Most importantly, it’s vital that a defeatist attitude doesn’t take root, and we remember that the UK remains a great place to live and work, particularly within dynamic sectors like fintech. And, in spite of all the political and economic uncertainty, fintech remains an industry that hasn’t suffered due to Brexit, with investment continuing to flow — it reached a staggering £16bn in 2018. We should be proud of this success, and, as a collective, advertise the fact that UK fintech is the place to be for aspiring talent looking for opportunities in a robust sector. At an individual level, it is also key that we find new dynamic ways of improving our workplaces. We should look to create company cultures that encourage and reward innovation, which, if implemented well, will resonate with talented fintech professionals. We also need to make sure that there is room for both personal and professional progression, with a clear career path and opportunity for a worker to enhance their skillset. We can look to more-tangible workplace perks to attract world-class talent, too. This could be finding more flexible ways of working, providing better office spaces, placing more of an onus on teambuilding, offering new social activities, or anything else that makes it more attractive to work for a budding fintech firm. It’s often the little things that can make a talented candidate take note.

What do fintech firms want to see from a Brexit deal?

In my opinion, we’re in greatest need of some certainty, and soon. The fog of Brexit, with no clear plan for what the future relationship holds with the EU, hasn’t done anyone in fintech (or any other sector) any favours. The sooner a line can be drawn under this stage of negotiations, and a clear path forward for business is communicated, the better.
But it is also crucial that we do not cut ourselves off from world-class talent, and we believe it would be hugely counter-productive to put prohibitive barriers in the way of fintech firms hiring the best workers possible. This is particularly important for start-ups who rely on attracting fresh talent that’s eager to succeed. We hope a compromise can be reached, and that a fair reciprocal system is agreed with the EU that enables the flow of skilled workers to these shores. Finally, we hope to see frictionless trade with the EU, particularly across the services sector as a whole, which is the lifeblood of our economy. Brexit may bring about many great opportunities, but it is important that we get things right with our nearest neighbours with whom we do the most trade.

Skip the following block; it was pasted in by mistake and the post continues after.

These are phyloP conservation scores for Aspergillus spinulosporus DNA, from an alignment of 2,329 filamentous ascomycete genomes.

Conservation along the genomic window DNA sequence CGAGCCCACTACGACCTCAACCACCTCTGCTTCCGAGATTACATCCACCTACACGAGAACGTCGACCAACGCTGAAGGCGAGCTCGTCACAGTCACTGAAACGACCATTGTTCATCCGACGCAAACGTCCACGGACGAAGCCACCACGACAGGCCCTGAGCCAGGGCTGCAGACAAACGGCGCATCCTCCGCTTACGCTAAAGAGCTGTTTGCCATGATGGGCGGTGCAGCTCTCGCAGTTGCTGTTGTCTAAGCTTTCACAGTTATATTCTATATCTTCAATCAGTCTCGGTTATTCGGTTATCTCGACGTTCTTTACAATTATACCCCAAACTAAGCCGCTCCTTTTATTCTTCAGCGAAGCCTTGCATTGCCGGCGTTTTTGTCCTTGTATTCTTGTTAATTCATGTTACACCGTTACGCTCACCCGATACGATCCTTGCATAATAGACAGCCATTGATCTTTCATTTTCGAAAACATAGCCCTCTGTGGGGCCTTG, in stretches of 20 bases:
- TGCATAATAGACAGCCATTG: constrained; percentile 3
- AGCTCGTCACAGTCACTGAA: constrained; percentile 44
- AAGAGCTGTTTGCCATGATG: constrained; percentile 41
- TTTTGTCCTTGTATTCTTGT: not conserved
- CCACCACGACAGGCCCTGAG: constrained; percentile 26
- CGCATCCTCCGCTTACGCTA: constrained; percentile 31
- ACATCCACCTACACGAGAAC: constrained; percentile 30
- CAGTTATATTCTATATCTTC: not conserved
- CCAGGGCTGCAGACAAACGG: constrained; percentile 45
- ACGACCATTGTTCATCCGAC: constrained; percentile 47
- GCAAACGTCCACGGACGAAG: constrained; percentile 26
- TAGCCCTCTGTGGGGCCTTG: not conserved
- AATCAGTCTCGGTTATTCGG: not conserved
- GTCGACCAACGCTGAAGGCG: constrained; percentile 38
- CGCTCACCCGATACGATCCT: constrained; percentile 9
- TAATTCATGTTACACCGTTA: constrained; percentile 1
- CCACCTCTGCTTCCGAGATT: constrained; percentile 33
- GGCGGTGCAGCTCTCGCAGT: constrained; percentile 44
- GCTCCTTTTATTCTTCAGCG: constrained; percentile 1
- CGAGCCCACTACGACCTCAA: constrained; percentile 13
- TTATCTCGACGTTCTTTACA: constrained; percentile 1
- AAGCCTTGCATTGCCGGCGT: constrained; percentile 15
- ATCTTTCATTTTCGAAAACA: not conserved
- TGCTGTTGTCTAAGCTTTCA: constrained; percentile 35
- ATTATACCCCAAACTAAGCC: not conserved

Brexit has created new challenges in recruitment for fintech firms, especially when sourcing talent from the continent. However, by taking the right steps to address these issues, I can foresee the sector going from strength to strength in the future.

Interested in recruitment after Brexit? we recommend the Immigration for Recruiters: Right to Work in the UK training day.

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About Nicholas Harding

Nicholas Harding is the founder and CEO at Lending Works, a peer-to-peer lending platform that offers an alternative to established banks and building societies by directly matching shrewd lenders with willing borrowers.
Coming from a background in traditional finance, Nicholas founded Lending Works with the aim of creating a fairer service, where people can control and benefit from their own transactions.
The firm has been established in the alternative finance sector since 2014, with a particular focus on providing market-leading protection for their lenders.